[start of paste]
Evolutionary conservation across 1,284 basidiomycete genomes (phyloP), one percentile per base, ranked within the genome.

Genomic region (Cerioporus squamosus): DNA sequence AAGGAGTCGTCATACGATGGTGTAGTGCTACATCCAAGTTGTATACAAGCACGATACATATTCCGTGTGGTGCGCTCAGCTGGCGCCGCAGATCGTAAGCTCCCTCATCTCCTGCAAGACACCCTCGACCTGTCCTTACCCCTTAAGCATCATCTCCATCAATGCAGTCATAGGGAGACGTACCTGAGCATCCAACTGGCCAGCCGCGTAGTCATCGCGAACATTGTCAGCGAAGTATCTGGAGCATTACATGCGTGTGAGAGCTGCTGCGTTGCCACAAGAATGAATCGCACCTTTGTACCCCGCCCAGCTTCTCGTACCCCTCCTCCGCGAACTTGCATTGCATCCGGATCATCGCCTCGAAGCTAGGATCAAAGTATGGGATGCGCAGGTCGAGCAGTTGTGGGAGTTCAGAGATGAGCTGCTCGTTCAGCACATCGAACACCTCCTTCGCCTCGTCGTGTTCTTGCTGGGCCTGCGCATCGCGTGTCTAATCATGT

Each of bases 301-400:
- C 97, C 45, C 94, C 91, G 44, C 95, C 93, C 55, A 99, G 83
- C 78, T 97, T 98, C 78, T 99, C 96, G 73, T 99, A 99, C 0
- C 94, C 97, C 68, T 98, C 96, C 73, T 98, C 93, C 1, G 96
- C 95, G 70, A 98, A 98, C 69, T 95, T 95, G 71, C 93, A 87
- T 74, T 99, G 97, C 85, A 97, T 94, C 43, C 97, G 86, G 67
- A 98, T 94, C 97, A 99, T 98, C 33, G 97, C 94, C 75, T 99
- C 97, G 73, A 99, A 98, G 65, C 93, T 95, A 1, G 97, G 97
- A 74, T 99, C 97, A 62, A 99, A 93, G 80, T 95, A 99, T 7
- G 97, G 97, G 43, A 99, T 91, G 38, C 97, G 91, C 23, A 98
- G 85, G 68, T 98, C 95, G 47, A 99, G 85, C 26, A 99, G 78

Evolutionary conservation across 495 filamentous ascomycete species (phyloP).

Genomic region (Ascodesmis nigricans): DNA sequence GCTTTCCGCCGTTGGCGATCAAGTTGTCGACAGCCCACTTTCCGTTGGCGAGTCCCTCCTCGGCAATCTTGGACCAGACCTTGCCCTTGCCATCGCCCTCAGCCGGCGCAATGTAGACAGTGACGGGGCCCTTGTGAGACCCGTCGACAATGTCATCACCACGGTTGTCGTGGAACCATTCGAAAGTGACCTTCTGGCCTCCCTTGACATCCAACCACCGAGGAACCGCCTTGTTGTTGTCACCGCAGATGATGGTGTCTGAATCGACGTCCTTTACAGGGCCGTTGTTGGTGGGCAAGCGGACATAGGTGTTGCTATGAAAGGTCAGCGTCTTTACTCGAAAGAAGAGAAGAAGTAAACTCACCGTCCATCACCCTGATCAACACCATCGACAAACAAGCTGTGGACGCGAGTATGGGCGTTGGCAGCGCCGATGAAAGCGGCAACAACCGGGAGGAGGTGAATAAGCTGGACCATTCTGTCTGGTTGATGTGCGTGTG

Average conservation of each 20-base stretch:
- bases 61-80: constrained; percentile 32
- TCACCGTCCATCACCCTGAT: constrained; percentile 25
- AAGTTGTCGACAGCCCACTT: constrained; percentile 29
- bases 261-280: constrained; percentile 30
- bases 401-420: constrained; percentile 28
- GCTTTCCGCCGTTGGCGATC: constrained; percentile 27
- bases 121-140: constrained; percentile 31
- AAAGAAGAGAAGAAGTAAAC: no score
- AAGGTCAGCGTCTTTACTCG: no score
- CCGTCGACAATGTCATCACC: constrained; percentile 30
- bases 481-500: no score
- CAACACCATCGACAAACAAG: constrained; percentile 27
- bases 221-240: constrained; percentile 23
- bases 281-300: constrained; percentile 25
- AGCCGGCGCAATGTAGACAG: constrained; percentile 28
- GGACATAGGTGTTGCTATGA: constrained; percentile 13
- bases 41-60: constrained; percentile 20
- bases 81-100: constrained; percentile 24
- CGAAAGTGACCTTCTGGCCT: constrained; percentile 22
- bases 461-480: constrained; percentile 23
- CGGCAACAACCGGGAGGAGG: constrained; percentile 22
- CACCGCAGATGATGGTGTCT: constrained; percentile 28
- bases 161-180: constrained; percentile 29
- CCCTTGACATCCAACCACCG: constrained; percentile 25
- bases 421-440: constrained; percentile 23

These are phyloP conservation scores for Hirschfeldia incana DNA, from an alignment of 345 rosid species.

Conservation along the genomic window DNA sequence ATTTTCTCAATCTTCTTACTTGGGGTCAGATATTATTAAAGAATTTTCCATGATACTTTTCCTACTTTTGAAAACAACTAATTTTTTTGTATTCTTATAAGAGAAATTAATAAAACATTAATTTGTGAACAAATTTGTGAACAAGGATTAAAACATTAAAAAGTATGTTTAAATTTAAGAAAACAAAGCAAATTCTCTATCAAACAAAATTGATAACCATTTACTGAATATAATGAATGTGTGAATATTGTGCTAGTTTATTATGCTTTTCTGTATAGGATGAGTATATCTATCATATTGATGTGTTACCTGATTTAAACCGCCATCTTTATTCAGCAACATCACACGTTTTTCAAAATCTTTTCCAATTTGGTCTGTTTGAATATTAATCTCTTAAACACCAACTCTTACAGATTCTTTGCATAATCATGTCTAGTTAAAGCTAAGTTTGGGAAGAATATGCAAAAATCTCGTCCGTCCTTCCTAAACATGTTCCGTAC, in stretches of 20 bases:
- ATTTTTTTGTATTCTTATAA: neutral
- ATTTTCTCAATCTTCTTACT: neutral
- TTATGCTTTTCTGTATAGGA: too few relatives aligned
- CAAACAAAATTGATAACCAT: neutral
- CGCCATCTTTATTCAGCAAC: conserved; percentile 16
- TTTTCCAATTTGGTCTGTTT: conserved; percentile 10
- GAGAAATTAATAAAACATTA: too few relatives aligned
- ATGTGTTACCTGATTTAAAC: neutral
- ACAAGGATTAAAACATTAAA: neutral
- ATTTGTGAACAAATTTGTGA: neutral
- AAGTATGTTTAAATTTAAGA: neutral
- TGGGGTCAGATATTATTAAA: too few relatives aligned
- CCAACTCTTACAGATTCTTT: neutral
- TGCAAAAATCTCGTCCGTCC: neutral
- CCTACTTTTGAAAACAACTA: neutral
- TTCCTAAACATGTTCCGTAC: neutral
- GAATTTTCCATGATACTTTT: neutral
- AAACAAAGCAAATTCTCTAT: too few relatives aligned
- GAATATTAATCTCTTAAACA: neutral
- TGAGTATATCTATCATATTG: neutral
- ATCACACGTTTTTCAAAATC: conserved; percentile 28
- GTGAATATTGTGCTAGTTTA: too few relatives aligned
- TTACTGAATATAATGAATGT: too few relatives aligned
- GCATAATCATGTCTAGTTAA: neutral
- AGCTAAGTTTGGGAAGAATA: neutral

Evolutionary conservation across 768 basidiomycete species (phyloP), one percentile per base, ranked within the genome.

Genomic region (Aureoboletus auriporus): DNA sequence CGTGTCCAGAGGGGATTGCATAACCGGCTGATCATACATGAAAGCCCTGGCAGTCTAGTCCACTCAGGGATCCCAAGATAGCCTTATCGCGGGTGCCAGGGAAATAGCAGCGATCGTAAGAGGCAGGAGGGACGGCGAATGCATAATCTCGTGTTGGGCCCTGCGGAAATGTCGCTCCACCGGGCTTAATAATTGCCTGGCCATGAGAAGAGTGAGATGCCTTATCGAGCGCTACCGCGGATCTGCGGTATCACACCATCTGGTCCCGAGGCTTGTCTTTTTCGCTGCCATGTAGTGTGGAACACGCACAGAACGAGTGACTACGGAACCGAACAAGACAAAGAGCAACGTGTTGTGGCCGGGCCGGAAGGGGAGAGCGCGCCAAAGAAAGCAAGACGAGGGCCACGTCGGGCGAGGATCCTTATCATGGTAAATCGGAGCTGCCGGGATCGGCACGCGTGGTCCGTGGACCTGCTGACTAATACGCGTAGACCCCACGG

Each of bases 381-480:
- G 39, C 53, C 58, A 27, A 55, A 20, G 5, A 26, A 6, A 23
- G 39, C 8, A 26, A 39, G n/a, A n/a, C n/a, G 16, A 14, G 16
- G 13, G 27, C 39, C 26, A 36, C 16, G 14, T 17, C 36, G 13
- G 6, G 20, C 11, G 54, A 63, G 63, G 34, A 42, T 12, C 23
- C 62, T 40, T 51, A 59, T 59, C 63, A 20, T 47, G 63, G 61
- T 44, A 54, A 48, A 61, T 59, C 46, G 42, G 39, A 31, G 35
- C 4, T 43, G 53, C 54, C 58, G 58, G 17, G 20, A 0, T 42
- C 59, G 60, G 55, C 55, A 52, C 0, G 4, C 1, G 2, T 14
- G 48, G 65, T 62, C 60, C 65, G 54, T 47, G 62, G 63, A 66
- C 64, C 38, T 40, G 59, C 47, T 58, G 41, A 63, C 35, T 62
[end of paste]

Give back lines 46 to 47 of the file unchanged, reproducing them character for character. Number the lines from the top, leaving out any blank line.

- TTATGCTTTTCTGTATAGGA: too few relatives aligned
- CAAACAAAATTGATAACCAT: neutral